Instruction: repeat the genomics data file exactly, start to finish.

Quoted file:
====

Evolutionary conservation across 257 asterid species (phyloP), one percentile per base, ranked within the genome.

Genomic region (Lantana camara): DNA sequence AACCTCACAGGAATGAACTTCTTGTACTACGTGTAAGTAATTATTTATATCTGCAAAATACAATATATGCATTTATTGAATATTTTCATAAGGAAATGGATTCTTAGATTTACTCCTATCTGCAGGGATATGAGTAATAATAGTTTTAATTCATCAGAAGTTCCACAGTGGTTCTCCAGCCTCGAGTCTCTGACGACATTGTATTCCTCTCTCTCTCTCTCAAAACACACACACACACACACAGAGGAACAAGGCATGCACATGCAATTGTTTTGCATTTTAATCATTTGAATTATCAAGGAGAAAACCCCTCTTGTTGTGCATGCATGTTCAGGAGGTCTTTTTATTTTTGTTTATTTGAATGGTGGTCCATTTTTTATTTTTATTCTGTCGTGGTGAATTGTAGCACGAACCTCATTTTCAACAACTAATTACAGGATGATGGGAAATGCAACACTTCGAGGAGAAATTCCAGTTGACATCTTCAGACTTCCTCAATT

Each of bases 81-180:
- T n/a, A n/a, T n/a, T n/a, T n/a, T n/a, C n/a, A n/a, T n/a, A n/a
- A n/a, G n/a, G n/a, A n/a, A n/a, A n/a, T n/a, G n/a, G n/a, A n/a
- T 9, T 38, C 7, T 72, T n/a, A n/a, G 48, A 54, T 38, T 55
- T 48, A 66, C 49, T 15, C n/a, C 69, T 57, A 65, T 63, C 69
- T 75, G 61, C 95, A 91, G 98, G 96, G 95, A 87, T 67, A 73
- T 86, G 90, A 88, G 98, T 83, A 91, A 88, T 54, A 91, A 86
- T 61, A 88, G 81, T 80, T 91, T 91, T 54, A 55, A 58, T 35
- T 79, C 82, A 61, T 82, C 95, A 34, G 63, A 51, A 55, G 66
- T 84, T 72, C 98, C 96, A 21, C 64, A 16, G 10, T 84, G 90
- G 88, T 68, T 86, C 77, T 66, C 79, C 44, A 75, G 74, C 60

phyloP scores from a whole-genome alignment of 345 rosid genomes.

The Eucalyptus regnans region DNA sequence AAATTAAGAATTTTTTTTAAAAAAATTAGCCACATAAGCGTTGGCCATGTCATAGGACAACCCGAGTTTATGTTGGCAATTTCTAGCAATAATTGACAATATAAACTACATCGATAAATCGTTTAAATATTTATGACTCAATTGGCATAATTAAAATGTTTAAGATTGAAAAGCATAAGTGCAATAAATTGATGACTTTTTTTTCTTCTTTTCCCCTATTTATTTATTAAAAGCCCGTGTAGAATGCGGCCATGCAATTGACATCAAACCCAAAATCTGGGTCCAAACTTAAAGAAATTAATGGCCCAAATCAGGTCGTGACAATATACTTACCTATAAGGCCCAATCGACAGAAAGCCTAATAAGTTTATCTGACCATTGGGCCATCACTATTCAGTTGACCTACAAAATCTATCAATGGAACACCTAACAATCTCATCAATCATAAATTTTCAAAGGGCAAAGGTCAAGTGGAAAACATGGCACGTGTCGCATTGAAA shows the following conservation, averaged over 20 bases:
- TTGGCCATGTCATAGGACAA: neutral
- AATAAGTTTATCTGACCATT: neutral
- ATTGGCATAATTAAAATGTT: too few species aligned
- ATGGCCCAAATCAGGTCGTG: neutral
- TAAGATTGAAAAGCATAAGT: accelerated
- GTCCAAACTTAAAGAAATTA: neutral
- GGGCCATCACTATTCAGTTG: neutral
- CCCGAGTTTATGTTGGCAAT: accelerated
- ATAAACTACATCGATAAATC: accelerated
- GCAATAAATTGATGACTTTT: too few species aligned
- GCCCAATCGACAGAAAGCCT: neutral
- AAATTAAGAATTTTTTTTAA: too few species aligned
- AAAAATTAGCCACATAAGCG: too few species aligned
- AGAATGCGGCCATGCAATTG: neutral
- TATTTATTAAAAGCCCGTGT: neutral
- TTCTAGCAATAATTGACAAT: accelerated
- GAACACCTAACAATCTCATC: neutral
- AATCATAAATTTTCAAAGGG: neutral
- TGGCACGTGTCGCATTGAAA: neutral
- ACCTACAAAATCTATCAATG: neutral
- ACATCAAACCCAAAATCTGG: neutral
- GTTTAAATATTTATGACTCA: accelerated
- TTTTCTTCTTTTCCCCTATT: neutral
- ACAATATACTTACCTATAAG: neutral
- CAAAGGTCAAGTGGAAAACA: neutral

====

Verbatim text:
Evolutionary conservation across 257 asterid species (phyloP), one percentile per base, ranked within the genome.

Genomic region (Lantana camara): DNA sequence AACCTCACAGGAATGAACTTCTTGTACTACGTGTAAGTAATTATTTATATCTGCAAAATACAATATATGCATTTATTGAATATTTTCATAAGGAAATGGATTCTTAGATTTACTCCTATCTGCAGGGATATGAGTAATAATAGTTTTAATTCATCAGAAGTTCCACAGTGGTTCTCCAGCCTCGAGTCTCTGACGACATTGTATTCCTCTCTCTCTCTCTCAAAACACACACACACACACACAGAGGAACAAGGCATGCACATGCAATTGTTTTGCATTTTAATCATTTGAATTATCAAGGAGAAAACCCCTCTTGTTGTGCATGCATGTTCAGGAGGTCTTTTTATTTTTGTTTATTTGAATGGTGGTCCATTTTTTATTTTTATTCTGTCGTGGTGAATTGTAGCACGAACCTCATTTTCAACAACTAATTACAGGATGATGGGAAATGCAACACTTCGAGGAGAAATTCCAGTTGACATCTTCAGACTTCCTCAATT

Each of bases 81-180:
- T n/a, A n/a, T n/a, T n/a, T n/a, T n/a, C n/a, A n/a, T n/a, A n/a
- A n/a, G n/a, G n/a, A n/a, A n/a, A n/a, T n/a, G n/a, G n/a, A n/a
- T 9, T 38, C 7, T 72, T n/a, A n/a, G 48, A 54, T 38, T 55
- T 48, A 66, C 49, T 15, C n/a, C 69, T 57, A 65, T 63, C 69
- T 75, G 61, C 95, A 91, G 98, G 96, G 95, A 87, T 67, A 73
- T 86, G 90, A 88, G 98, T 83, A 91, A 88, T 54, A 91, A 86
- T 61, A 88, G 81, T 80, T 91, T 91, T 54, A 55, A 58, T 35
- T 79, C 82, A 61, T 82, C 95, A 34, G 63, A 51, A 55, G 66
- T 84, T 72, C 98, C 96, A 21, C 64, A 16, G 10, T 84, G 90
- G 88, T 68, T 86, C 77, T 66, C 79, C 44, A 75, G 74, C 60

phyloP scores from a whole-genome alignment of 345 rosid genomes.

The Eucalyptus regnans region DNA sequence AAATTAAGAATTTTTTTTAAAAAAATTAGCCACATAAGCGTTGGCCATGTCATAGGACAACCCGAGTTTATGTTGGCAATTTCTAGCAATAATTGACAATATAAACTACATCGATAAATCGTTTAAATATTTATGACTCAATTGGCATAATTAAAATGTTTAAGATTGAAAAGCATAAGTGCAATAAATTGATGACTTTTTTTTCTTCTTTTCCCCTATTTATTTATTAAAAGCCCGTGTAGAATGCGGCCATGCAATTGACATCAAACCCAAAATCTGGGTCCAAACTTAAAGAAATTAATGGCCCAAATCAGGTCGTGACAATATACTTACCTATAAGGCCCAATCGACAGAAAGCCTAATAAGTTTATCTGACCATTGGGCCATCACTATTCAGTTGACCTACAAAATCTATCAATGGAACACCTAACAATCTCATCAATCATAAATTTTCAAAGGGCAAAGGTCAAGTGGAAAACATGGCACGTGTCGCATTGAAA shows the following conservation, averaged over 20 bases:
- TTGGCCATGTCATAGGACAA: neutral
- AATAAGTTTATCTGACCATT: neutral
- ATTGGCATAATTAAAATGTT: too few species aligned
- ATGGCCCAAATCAGGTCGTG: neutral
- TAAGATTGAAAAGCATAAGT: accelerated
- GTCCAAACTTAAAGAAATTA: neutral
- GGGCCATCACTATTCAGTTG: neutral
- CCCGAGTTTATGTTGGCAAT: accelerated
- ATAAACTACATCGATAAATC: accelerated
- GCAATAAATTGATGACTTTT: too few species aligned
- GCCCAATCGACAGAAAGCCT: neutral
- AAATTAAGAATTTTTTTTAA: too few species aligned
- AAAAATTAGCCACATAAGCG: too few species aligned
- AGAATGCGGCCATGCAATTG: neutral
- TATTTATTAAAAGCCCGTGT: neutral
- TTCTAGCAATAATTGACAAT: accelerated
- GAACACCTAACAATCTCATC: neutral
- AATCATAAATTTTCAAAGGG: neutral
- TGGCACGTGTCGCATTGAAA: neutral
- ACCTACAAAATCTATCAATG: neutral
- ACATCAAACCCAAAATCTGG: neutral
- GTTTAAATATTTATGACTCA: accelerated
- TTTTCTTCTTTTCCCCTATT: neutral
- ACAATATACTTACCTATAAG: neutral
- CAAAGGTCAAGTGGAAAACA: neutral